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Somehow, the ‘whole me’ will be included in that name, and it won’t be complete until my life is complete. My current name is like a symbol of this fully-known and fully-uttered ‘me,’ who has being within Him. At the moment during Mass when we pray, “only say the word, and my soul shall be healed,” I sense Him speaking this one word: my name. I ‘hear,’ “Charlotte,” but my heart hears that whole name, spoken from outside time into the moment of two small syllables. Each time, I hear my Self spoken back into being, healed, renewed, called forth to be me. What could better prepare me to receive Him than this Love, whose voice continuously upholds my being?? I love this moment! Sometimes, when I need that love to renew the face of my being, I just ask, “Lord, will you just say my name, please,” and He does.
Two paths of mine converged recently: I’ve been working on the 50 Million Names project to see to it that aborted babies are given names and honored by prayer and gestures of love, and I recently prepared for a talk about helping women heal from interior ‘dis-integration’. Into this mix, in God’s timely fashion, came the book Healing the Family Tree, by Dr. Kenneth McAll, a devout Anglican psychiatrist who writes about hundreds of cases in which an emotional or physical illness was cured through the release of spiritual bondage.
His awareness developed as he looked for the roots of illness that baffled all physical and psychological approaches and, finally, began to look backward from the patient into the family history for clues to seemingly incurable problems. In many cases, an instance of abortion, miscarriage, or other ‘loss’ of an unnamed child was found to be at the root of the symptoms. In others, some unquiet spirit within the patient’s blood line cried out for healing prayer. In fewer, outright oppression by evil spirits was involved.
In every case, the patient and the bondage was taken before Jesus Christ in prayer, and the Eucharist received with the intention of release for both patient and relative. I did some research and discovered that McAll’s work had influenced many, many people, including Catholics, to take more seriously the work of consciously praying for the dead, and for the living affected by generational sin, or bondage to dead relatives in unresolved need of acknowledgement, forgiveness, and other release.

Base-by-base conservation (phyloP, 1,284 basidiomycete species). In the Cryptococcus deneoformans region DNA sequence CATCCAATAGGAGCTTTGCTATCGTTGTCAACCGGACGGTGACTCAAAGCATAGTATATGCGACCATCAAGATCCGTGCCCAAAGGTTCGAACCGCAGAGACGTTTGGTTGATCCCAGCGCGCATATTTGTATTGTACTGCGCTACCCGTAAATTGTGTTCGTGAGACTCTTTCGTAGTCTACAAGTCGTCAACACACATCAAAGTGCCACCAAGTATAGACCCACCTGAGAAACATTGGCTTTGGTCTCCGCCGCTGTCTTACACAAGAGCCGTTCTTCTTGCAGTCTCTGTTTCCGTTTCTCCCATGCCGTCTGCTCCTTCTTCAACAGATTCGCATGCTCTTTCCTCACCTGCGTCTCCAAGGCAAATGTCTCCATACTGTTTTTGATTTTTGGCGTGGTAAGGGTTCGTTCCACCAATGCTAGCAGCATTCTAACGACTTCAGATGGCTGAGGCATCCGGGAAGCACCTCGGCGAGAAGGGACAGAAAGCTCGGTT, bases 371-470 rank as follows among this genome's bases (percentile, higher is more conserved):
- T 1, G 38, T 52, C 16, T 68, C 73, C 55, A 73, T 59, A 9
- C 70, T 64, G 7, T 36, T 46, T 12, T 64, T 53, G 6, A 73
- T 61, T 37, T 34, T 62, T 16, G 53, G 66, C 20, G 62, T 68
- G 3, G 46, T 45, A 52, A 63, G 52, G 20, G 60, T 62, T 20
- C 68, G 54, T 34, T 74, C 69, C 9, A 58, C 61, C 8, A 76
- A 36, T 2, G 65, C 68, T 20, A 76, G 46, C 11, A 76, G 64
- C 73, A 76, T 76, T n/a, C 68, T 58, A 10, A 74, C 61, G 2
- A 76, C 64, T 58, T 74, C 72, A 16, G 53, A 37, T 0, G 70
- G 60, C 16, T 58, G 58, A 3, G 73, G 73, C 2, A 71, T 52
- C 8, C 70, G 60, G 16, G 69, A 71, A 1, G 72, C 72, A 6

McAll quotes Scripture, St. John Chrysostum, St. Thomas Aquinas, St. Elizabeth of Hungary, St. Augustine, Church fathers, the Eastern Orthodox tradition in support of praying not to, but for the dead. He refers to the many Anglicans who are nowadays convinced “that there exists – and that there is an absolute need for – an intermediate stage of purification between death and resurrection” from which the dead may appeal to the living for prayer. Of course, Catholics have already acknowledged Purgatory’s existence (which Anglican author C.S. Lewis termed a ‘hopeful doctrine’) and are already instructed to pray for the souls there. I’m sure I don’t pray enough for them!
What struck me about McAll’s work is that I had never much thought about my own family history. Though I had done some praying for near relations, I began to pray about whether there were any souls in our tree, or any needs within my living family , for which such prayer should be offered. Using a prayer from Catholic priest Father John Hampsch, I headed for Our Lord in the Eucharist and began to pray. I was surprised as a number of ‘needs’ surfaced very clearly.
For example, I had once used birth control pills, and realized that there are probably children I’ve ‘lost’ without even realizing conception had occurred. My husband’s grandmother died during an abortion, and that child was never named or mourned. I have two adult sons living non-Christian lives, who may have fathered children now ‘lost’ to us. A father I know of died without reconciliation with his children, and without Sacramental burial.
A number of other souls came to mind as I prayed, and I believe that, through the prayer united to the Eucharist, release and healing was poured out on our family and friends in ways that I may not ever be fully aware of in this life. I’ve given names at 50MillionNames.org for several babies in honor of these persons for whom I prayed. I offer Fr. Hampsch’s prayer, here, as a gift to anyone else who may feel led to discern her own family’s need for healing in this way. God bless you!
P.S. Here is some more help from Fr. Hampsch, a Claretian priest, on such healing prayer.